It has taken him more than a year, but our cash-strapped Chancellor of the Exchequer finally seems to have realised that pensions policy could make an important contribution to his efforts to get on top of the public finances.
Not public sector pensions, where the reforms are provoking such fury from the trade unions, whatever their rights and wrongs, and will not generate savings for the Treasury for many years to come. No, if the Westminstergossips are to be believed, George Osborne has something else in mind: a raid, as it would no doubt be characterised, on tax relief for higher-rate pension savers.
About time too. Cutting back on higher-rate tax relief would certainly be unpopular with the millions of savers who would be affected, let alone the savings industry, which earns big money from this racket. But in this age of austerity, the arguments for subsidising the pension contributions of higher earners to the tune of 40 per cent look tougher than ever to make.
To put the figures in context, the Centre for Policy Studies says the cost of pensions tax relief is around £30bn a year. That's the cost, mind you, of paying incentives to all savers, including those on basic-rate tax and employers contributing on behalf of staff, but equates to more than half the total budget of the Department for Education and a third of the NHS budget.
Moreover, the lion's share of this huge sum is accounted for by the cost of relief for the wealthiest savers. The TUC reckons the richest 1 per cent of the population grab a third of the tax relief – new caps on pension contributions will address the inequality to an extent, but we will still be offering the largest incentives to save to those who are already most able to do so.
The pensions lobby argues that the idea higher-rate taxpayers get more than their fair share is undermined by the fact that they go on to pay more than their fair share in old age – that they get higher-rate relief while contributing, but then pay higher-rate tax when drawing a pension.
That argument would have greater merit, however, if thestatistics did not show only one in seven savers on the higher rate while still working continues to pay higher rate tax in retirement. And that's leaving aside the generous provision that allows pension savers to take 25 per cent of their funds as a tax-free cash lump sum on retirement.
We shouldn't cancel all pension tax breaks – at least not immediately – though there does need to be more work on whether this system of reliefs simply encourages people to save money in a pension scheme that they would have put by in any case. However, there is a strong case for recouping the £7bn or so a year we spend on pension tax breaks for individual higher-rate taxpayers (not employers).
There is no shortage of options for what to do with the money. At the extreme, it could simply be ploughed into the deficit reduction programme. Alternatively, it could be used to help pay the growing cost of state pensions – or put towards the cost of a shift towards Plan B for the economy; £7bn is enough to pay for half the VAT cut proposed by the shadow Chancellor, for example.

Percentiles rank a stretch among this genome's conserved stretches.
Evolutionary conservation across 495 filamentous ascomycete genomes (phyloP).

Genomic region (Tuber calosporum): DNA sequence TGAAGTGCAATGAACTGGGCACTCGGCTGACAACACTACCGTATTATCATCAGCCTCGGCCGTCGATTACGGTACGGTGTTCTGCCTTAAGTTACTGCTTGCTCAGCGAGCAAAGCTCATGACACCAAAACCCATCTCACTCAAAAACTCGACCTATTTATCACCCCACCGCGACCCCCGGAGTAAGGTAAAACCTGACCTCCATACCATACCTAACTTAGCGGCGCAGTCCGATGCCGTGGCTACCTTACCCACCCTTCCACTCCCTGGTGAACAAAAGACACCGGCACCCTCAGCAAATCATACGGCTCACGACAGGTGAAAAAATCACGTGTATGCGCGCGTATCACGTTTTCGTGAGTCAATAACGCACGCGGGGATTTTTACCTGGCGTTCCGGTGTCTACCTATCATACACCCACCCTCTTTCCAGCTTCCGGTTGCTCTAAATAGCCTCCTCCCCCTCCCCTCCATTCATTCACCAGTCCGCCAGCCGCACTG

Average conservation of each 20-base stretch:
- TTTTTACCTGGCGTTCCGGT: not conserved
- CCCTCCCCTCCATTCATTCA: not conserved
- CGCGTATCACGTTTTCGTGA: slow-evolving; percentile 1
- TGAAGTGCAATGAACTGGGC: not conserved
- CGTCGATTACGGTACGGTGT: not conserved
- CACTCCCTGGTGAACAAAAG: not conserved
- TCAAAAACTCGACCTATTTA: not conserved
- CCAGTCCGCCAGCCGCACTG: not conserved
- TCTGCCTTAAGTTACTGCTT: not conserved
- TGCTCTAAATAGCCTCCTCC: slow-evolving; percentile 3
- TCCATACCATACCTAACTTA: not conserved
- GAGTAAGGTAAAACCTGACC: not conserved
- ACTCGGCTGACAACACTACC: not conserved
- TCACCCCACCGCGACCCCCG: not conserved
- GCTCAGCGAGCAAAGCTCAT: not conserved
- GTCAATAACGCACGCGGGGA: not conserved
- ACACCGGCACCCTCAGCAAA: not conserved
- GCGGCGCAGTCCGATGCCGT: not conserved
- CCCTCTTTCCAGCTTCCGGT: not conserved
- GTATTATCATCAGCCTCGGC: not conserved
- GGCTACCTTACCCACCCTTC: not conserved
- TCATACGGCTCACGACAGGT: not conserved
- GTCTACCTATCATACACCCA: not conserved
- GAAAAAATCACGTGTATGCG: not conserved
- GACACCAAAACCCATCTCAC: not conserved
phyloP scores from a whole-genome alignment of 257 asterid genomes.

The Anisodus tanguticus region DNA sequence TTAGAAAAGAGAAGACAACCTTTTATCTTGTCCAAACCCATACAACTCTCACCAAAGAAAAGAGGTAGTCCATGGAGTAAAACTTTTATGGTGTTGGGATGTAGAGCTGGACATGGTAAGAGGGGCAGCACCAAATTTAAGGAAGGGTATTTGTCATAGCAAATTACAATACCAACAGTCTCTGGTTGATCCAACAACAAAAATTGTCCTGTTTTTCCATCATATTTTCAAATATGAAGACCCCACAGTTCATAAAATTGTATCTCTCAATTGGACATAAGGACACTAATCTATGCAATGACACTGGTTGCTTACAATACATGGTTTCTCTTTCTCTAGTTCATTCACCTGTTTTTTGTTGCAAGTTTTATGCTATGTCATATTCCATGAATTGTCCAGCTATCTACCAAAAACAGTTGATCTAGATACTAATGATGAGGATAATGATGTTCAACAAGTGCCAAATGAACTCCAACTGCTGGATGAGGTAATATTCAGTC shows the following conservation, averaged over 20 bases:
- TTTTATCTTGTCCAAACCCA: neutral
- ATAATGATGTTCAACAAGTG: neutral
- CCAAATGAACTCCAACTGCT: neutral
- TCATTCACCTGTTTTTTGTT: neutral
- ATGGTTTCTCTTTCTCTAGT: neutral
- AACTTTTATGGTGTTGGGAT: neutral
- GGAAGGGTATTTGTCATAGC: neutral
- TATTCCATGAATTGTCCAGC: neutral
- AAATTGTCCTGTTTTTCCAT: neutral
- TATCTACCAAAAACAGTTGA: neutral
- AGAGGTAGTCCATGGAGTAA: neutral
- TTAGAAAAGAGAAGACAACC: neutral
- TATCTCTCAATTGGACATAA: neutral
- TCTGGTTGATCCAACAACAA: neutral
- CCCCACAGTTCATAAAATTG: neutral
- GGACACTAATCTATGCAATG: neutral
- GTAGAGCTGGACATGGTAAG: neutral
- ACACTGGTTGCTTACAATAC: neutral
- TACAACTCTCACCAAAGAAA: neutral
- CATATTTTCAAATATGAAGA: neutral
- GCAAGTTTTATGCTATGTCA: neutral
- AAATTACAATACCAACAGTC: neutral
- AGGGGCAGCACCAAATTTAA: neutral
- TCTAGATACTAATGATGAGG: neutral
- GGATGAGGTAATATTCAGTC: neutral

Will Mr Osborne have the nerve to go for it? Well, officially the Treasury says its policy is unchanged, but behind the scenes the idea of limiting tax relief for higher-rate taxpayers is now being floated. If he goes for it, the Chancellor can expect to face a great deal of hostility, including criticism from Conservative colleagues. He will need guarantees of total support from the Prime Minister.
It would be, in other words, a huge political risk. But a saving of £7bn a year is a prize to justify such a gamble. And he would be in the right.
Insurers get it in the neck once again
What has Britain's insurance industry done to upset the regulatory authorities? Though the insurance sector, at least in this country, emerged from the financial crisis almost unscathed, one could be forgiven for assuming insurers played a leading role in the credit crunch, such has been the regulatory backlash against them ever since.
It began with the last Government, whose initial proposals for a tax on bankers' bonuses would have seen the levy applied toinsurance company executives, too – mainly because the Treasury was concerned the banks might otherwise simply restructure key operations as insurance companies in order to get round the tax.
That proposal didn't make it on to the statute book in the end, but insurers have continued to find themselves at the mercy of regulatory reform. Yesterday, Hector Sants, the chief executive of the Financial Services Authority, warned insurers they may face even greater regulatory scrutiny than the banks because of the promises they make to policyholders about payouts in the future.
One example of this approach is the Financial Services Authority's warning that it will push ahead with implementing Solvency II in 2013, even though the European Union has suggested the new rules on how much capital insurers must hold may now be delayed.
In effect, this means the UK is likely to be a testing ground for the EU's attempts to improve capital funding, with British insurers required to move on to the new standards more quickly than their continental European rivals.
Compare this situation to the banking sector, where the British approach is instead to challenge any European attempt to water down or delay the standards agreed on capital.
Clearly, the size and scope of Britain's insurance sector renders it of systemic importance. It thus could not have hoped to escape the reform process entirely. But some insurance executives are beginning to wonder why they are now being expected to move more quickly than the banks. It is difficult to provide them with a convincing answer.Reuse content